Navy, HP tout NGEN as a model for IT services
- By Sean Lyngaas
- Sep 10, 2014
Capt. Michael Abreu caption says the average Navy user "won’t see any difference" with the new Intranet, but those higher up the chain of command will.
Capt. Michael Abreu, the man overseeing the massive migration of the Navy’s Intranet to a new acquisition vehicle, sees the project as a model for balancing cost and security and adapting to changing requirements that other parts of the Defense Department can emulate.
The Navy's Next Generation Enterprise Network, which is set to be available throughout the service on Oct. 1, is based on an IT Services Management model that is unique "within the DOD IT services industry," Abreu said at a Sept. 10 media briefing. "If you look at what … other services are doing within the DOD or even in the federal government, you’ll see that most of them are moving towards this … ITSM model."
That model draws on the IT Infrastructure Library, a set of best practices for managing the life of an IT project. Abreu said these guidelines have allowed the Navy some flexibility in handling what it describes as the government's largest IT outsourcing program, a $3.5 billion project that converts the Navy-Marine Corps Intranet (NMCI) to a government-owned system with about 400,000 "seats," or computer stations.
The brunt of the work needed to transition the NMCI to NGEN has taken place over the last few months. The Navy has, for example, replaced Windows XP with Windows 7 for the NMCI, deployed tools to manage network traffic when it gets congested, and synchronized Navy and Marine Corps email address lists with the rest of DOD.
The Navy has converted about 74 percent of the roughly 300,000 seats it plans to switch to the NGEN contract, said Abreu, who is program manager of the Naval Enterprise Networks Program Office. Every month, a certain number of Navy sites stop using the previous NMCI contract, known as the Continuity of Services Contract, and start using NGEN.
It was not all smooth sailing in implementing NGEN in that there was at least one example of flawed contract specifications. The Navy wanted to order VIP services for senior officials using NGEN. The service had planned to order 10 or so at a time, but the number of VIPs varied throughout the country, so the Navy had to adjust orders for those services to reflect demand, Abreu explained.
Change, not disruption
The implementation of NGEN is by its nature transformational, but the Navy does not want it to disrupt network service for its fleets.To handle the thorny task of keeping network devices under NGEN up-to-date without disrupting the user experience, the Navy asked Hewlett-Packard, the project’s lead contractor, to develop what Abreu calls a "tech refresh plan."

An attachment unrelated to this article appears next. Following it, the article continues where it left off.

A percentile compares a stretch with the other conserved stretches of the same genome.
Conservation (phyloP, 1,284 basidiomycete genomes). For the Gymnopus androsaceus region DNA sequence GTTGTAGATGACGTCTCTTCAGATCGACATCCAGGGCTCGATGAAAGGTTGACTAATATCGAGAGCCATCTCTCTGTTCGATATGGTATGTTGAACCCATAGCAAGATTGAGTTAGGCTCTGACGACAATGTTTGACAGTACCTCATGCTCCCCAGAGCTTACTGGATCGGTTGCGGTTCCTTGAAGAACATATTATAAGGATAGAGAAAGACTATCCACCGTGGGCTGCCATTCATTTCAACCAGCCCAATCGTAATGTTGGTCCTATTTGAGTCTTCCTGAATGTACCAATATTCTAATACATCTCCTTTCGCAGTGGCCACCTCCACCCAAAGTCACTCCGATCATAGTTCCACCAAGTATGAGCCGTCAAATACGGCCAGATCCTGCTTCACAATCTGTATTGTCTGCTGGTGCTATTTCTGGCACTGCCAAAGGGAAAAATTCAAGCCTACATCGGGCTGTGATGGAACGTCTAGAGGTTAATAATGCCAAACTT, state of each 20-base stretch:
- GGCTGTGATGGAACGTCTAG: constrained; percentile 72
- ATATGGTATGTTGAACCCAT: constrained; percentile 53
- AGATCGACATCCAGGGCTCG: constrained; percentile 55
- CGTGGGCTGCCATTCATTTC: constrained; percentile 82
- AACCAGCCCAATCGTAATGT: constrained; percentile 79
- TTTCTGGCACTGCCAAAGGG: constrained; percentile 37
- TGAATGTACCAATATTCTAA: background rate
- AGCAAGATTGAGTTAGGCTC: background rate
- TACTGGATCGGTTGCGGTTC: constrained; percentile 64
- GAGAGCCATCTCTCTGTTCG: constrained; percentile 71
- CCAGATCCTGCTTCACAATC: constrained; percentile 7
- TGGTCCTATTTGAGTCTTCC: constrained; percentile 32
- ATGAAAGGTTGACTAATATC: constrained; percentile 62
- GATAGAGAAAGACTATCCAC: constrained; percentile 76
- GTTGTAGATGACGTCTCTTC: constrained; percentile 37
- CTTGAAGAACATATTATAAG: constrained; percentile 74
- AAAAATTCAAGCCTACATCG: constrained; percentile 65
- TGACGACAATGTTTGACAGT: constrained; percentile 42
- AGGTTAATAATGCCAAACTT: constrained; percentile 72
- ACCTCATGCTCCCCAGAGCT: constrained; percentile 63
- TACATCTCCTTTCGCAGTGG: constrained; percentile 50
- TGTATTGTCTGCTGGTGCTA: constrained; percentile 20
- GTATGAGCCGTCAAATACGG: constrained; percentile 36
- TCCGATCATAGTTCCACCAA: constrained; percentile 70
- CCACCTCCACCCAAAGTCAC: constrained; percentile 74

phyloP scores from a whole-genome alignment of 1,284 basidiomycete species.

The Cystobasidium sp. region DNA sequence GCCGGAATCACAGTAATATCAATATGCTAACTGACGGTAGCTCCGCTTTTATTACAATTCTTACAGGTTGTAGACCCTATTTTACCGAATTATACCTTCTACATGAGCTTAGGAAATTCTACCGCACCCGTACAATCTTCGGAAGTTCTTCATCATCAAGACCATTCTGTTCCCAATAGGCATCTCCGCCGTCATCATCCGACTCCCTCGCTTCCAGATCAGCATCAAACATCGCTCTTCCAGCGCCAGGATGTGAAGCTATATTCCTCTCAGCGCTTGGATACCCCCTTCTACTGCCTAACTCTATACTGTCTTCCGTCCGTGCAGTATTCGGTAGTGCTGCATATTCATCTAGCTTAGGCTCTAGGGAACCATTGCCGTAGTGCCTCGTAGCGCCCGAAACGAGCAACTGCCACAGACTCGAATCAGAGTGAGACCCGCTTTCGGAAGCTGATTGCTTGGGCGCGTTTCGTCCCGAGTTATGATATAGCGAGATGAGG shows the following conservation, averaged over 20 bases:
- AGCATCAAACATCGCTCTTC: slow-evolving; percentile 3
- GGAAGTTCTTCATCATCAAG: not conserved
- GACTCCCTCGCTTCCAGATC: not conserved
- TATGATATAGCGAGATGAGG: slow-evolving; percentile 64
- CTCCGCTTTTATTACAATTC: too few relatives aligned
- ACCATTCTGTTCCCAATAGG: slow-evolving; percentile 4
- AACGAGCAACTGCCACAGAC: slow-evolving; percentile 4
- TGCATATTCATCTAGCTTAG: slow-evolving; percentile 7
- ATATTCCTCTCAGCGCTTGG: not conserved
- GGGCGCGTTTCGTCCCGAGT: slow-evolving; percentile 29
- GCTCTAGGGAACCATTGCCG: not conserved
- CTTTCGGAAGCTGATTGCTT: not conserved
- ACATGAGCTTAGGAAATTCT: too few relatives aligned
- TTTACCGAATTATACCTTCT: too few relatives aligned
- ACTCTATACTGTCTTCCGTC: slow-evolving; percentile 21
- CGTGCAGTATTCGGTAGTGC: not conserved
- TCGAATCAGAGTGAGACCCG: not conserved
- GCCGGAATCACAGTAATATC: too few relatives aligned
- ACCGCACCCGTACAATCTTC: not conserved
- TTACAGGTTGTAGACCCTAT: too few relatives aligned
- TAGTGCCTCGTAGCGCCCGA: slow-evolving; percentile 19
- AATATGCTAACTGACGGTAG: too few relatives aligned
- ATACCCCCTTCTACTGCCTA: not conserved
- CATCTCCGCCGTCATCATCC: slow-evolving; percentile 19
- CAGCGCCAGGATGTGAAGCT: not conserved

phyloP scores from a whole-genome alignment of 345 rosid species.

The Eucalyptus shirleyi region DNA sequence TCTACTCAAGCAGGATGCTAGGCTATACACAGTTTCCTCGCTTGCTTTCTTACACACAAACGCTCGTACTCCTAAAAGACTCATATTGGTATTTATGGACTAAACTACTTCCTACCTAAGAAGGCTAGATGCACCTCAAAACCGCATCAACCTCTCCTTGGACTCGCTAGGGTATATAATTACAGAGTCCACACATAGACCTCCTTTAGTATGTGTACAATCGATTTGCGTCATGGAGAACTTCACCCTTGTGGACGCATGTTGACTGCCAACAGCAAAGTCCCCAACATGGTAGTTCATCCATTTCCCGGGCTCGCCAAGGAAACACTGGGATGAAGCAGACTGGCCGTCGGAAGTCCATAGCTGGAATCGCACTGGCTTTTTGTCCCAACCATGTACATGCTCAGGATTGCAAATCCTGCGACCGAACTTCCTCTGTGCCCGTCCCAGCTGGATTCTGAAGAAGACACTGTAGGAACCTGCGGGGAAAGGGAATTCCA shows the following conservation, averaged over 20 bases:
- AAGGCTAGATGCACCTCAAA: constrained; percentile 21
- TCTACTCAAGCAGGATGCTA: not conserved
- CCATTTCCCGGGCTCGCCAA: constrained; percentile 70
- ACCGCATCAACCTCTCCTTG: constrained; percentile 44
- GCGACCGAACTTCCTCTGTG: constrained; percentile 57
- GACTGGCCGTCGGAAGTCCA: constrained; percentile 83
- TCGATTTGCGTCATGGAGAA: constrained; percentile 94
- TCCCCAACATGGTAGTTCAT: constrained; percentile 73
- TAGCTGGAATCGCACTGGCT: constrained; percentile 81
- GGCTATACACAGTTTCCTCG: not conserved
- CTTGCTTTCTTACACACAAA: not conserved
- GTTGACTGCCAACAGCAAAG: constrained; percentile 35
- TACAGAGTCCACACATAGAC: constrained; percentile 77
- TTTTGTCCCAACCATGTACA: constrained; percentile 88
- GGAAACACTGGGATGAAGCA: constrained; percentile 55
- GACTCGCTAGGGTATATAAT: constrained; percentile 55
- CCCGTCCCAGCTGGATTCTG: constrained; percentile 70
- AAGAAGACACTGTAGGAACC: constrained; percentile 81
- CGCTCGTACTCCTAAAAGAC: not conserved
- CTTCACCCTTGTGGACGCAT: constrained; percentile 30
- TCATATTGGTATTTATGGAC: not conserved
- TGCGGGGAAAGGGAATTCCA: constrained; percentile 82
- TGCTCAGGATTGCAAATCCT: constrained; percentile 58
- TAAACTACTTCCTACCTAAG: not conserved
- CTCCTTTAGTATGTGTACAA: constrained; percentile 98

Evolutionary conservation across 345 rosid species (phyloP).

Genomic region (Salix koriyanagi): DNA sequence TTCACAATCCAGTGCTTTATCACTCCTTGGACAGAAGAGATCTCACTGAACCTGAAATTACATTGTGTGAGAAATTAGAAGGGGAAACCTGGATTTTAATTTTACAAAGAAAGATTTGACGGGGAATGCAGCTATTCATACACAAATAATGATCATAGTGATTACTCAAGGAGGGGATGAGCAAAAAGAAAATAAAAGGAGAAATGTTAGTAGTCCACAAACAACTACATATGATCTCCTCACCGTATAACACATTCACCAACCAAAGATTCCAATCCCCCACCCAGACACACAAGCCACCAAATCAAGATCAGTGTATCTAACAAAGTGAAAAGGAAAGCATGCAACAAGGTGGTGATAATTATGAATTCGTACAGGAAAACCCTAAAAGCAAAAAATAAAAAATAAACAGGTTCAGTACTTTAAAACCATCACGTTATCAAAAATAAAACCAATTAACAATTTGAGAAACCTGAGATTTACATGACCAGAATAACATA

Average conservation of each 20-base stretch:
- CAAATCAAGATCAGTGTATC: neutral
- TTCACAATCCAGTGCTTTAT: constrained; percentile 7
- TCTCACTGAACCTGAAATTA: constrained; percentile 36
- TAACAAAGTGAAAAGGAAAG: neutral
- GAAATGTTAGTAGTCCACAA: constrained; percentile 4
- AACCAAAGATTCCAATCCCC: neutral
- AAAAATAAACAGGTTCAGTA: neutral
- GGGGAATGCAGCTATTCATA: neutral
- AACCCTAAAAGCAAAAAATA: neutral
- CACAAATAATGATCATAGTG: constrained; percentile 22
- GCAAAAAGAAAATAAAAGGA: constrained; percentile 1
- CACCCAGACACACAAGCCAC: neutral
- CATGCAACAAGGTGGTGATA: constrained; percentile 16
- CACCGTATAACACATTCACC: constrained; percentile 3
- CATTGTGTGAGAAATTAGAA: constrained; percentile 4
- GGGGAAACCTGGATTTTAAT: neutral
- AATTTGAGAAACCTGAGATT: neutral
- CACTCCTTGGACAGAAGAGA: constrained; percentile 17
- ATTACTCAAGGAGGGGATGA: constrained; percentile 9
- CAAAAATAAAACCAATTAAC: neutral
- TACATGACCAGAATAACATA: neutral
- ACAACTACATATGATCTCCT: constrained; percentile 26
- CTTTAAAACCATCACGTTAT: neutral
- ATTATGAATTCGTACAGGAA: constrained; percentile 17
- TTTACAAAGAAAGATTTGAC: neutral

That plan will, over the next few years, help the Navy decide whether to leave an aging device on the network or replace it. It is important "for us to take a hard look at how we're touching the pieces of the infrastructure, [to] do that with system engineering rigor, to make sure that whatever we do, we do it in a controlled fashion so it doesn’t disrupt any of the user experience moving forward," Abreu said.
The average Navy user "won’t see any difference" between NGEN and COSC, he added, but the evident impact of the new contracting vehicle increases the further up the chain you go. A fleet CIO, for example, will see changes to how she or he can order IT products and services, he said.
And across the Navy as whole, Abreu expect NGEN to save the service $20 million a month compared with COSC.
Sean Lyngaas is an FCW staff writer covering defense, cybersecurity and intelligence issues. Prior to joining FCW, he was a reporter and editor at Smart Grid Today, where he covered everything from cyber vulnerabilities in the U.S. electric grid to the national energy policies of Britain and Mexico. His reporting on a range of global issues has appeared in publications such as The Atlantic, The Economist, The Washington Diplomat and The Washington Post.
Lyngaas is an active member of the National Press Club, where he served as chairman of the Young Members Committee. He earned his M.A. in international affairs from The Fletcher School of Law and Diplomacy at Tufts University, and his B.A. in public policy from Duke University.
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